by Debbonnaire Kovacs
by Debbonnaire Kovacs
Submitted February 28, 2014
It all started with a good deed—a continuing, consistent good deed. A student in an Adventist academy began visiting and caring for a homebound woman for a community service assignment, but after the assignment was over, the student kept coming. A friendship had been built that was important to both. The family of the woman, particularly her son, was deeply appreciative. The woman’s son was reportedly “deeply impressed.”
This man, who wishes to remain anonymous, and Renee Drumm, Dean of the School of Social Work at Southern Adventist University, put their heads together. What was good for this student and this elder would surely be good for other students and other elders. What if there could be a means of encouraging more friendships like this, while also granting a very practical kind of Thank You?
“Partnering for Eternity” was born. Piloted at Madison Campus Elementary, it “is designed to enhance a relationship of service and friendship between the generations.” A student chooses a Scholarship Mentor, a non-related person who is no longer able to remain active and social. Accompanied by a parent, the student commits to spending at least one hour per week with that mentor, serving and helping in some capacity such as shopping, house or yard care, help with feeding, laundry, personal care such as hair care, pedicures, and so on. Some also bring treats or baked goods, but most importantly, they bring youth, life, and smiles.
Friendships for life and eternity are the result. In a story in the Kentucky/Tennessee Conferences “Connection” newsletter, 6th grade student Robin Forde-Whitefield reported that she now spends more time with her own grandparents, because she has realized “how important I am in my older family members’ lives.”
In return, the student can receive up to $1,000 per year of scholarship money, much of it donated by what is referred to vaguely as “the family foundation,” maintaining their anonymity. More than $39,000 of scholarship monies had been donated at the time of the article in the “Connection.” At that time, 15 other schools were enrolled in the program. However, in an interview with Adventist Today, Amanda Tortal, of the School of Social Work, reported that there were now 19 schools. They had done a training in New Jersey in January, and signed up some participants there. She said the schools are concentrated within Southern Union, but there are schools involved from Michigan to Florida and from Colorado to Georgia.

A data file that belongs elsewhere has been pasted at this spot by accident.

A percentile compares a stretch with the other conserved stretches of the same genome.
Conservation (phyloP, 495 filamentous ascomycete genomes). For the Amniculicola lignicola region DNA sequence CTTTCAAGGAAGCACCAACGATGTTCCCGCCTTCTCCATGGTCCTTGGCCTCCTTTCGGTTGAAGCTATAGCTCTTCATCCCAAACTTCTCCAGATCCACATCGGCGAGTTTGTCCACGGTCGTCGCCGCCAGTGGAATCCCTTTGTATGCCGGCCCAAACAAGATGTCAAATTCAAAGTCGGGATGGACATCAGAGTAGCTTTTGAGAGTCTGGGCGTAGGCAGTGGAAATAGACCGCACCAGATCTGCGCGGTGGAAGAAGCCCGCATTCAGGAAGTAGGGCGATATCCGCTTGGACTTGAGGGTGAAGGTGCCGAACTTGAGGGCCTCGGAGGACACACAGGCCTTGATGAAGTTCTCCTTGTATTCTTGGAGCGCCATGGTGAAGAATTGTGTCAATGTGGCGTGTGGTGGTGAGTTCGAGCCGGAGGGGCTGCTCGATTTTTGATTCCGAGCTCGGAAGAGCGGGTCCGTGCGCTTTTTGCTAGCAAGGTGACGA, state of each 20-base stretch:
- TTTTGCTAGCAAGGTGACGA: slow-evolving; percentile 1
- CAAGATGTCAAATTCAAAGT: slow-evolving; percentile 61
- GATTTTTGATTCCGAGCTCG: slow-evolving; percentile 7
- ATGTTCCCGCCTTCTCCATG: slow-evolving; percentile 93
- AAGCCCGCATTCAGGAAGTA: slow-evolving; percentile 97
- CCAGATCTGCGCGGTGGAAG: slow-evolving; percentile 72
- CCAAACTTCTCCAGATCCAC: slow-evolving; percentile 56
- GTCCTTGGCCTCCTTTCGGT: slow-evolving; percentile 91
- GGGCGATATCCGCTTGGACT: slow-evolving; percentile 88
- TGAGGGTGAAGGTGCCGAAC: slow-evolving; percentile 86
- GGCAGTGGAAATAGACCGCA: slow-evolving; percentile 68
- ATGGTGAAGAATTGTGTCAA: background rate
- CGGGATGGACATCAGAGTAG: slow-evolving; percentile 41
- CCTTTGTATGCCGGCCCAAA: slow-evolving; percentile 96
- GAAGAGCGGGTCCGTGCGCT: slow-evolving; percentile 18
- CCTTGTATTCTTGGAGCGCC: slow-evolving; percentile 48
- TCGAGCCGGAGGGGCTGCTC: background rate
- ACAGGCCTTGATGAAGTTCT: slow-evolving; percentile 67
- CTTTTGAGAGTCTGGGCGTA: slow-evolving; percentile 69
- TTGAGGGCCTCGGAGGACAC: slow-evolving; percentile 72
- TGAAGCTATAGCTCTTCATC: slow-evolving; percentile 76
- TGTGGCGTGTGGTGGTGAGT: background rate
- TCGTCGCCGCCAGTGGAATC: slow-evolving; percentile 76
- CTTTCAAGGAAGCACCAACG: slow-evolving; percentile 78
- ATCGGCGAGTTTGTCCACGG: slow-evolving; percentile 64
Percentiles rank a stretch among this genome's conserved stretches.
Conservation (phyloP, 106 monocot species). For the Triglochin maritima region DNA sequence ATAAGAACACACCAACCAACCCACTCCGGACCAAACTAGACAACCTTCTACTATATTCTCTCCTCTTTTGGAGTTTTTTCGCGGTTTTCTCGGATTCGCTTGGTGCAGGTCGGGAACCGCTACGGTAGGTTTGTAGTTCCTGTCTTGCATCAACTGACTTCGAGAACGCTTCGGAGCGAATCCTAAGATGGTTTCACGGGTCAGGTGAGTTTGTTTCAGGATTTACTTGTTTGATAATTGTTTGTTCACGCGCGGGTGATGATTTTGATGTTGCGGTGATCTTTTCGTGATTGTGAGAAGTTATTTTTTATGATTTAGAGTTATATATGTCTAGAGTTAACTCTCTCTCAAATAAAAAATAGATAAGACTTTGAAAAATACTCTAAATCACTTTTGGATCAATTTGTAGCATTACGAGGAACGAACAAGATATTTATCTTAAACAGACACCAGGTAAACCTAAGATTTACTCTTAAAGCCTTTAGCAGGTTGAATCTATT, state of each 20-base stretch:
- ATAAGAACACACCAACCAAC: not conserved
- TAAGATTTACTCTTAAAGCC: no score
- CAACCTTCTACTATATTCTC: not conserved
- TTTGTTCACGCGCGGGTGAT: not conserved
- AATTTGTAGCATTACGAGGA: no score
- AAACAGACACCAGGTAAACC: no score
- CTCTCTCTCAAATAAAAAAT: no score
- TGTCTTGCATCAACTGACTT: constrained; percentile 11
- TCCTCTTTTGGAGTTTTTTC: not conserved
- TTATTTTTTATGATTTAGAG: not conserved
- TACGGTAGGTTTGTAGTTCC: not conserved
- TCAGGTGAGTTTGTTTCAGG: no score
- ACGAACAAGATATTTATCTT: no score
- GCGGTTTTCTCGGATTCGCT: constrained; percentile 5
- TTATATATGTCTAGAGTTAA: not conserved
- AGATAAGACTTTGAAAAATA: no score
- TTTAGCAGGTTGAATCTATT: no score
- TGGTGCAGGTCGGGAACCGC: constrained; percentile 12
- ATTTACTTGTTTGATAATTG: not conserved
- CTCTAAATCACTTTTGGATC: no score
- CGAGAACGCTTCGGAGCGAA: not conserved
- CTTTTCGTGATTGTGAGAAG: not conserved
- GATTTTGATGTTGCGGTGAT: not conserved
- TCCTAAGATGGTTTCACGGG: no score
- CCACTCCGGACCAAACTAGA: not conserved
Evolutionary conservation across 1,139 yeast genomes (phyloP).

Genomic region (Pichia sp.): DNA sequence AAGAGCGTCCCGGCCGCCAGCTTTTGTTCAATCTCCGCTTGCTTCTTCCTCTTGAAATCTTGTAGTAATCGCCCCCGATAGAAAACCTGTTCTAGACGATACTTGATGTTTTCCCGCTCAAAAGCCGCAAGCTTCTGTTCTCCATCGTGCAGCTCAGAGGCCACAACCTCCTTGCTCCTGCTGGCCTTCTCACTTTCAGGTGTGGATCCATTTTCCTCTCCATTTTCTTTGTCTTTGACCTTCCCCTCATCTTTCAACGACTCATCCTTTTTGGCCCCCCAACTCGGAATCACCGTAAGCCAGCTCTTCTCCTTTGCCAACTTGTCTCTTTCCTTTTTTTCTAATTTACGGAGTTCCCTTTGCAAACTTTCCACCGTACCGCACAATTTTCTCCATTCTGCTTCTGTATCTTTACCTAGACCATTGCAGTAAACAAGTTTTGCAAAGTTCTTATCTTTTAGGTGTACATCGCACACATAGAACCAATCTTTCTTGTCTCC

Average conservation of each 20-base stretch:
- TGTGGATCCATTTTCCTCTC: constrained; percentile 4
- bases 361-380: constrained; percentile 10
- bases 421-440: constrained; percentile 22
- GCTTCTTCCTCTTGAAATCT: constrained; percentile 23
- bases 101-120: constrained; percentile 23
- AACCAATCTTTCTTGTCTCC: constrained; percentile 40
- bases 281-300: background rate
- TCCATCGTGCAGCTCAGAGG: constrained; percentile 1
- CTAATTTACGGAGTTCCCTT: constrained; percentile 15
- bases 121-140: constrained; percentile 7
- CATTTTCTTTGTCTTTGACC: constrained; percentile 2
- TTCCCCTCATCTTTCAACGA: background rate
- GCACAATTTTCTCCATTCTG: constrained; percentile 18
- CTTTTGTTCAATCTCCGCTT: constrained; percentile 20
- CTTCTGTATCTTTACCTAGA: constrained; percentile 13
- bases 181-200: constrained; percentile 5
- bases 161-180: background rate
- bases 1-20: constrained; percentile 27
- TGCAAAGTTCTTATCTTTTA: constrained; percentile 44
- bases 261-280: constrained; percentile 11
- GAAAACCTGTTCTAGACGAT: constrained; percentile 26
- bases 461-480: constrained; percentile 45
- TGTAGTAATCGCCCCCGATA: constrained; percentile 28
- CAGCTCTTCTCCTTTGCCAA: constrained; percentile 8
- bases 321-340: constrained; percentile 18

This past August, Renee Drumm and Laurie Cooper, with help and input from PFE coordinator and parent volunteer at Madison Campus, Jacqueline Downs, successfully formalized procedures to make the pilot program accessible to other schools. Downs summed up the program by saying, “This program is a win-win for everyone. Students…can see that there is a world beyond their own…Through give and take they build self-esteem, and that self-esteem comes from being satisfied that you are achieving something for the good.” (Quoted from KY/TN “Connection.”)
To learn more about the program and how you can help or donate, or how your school can become involved, email Amanda Tortal at email@example.com. Schools which state an interest now will be contacted with application information during the summer, to prepare for being in the program next year.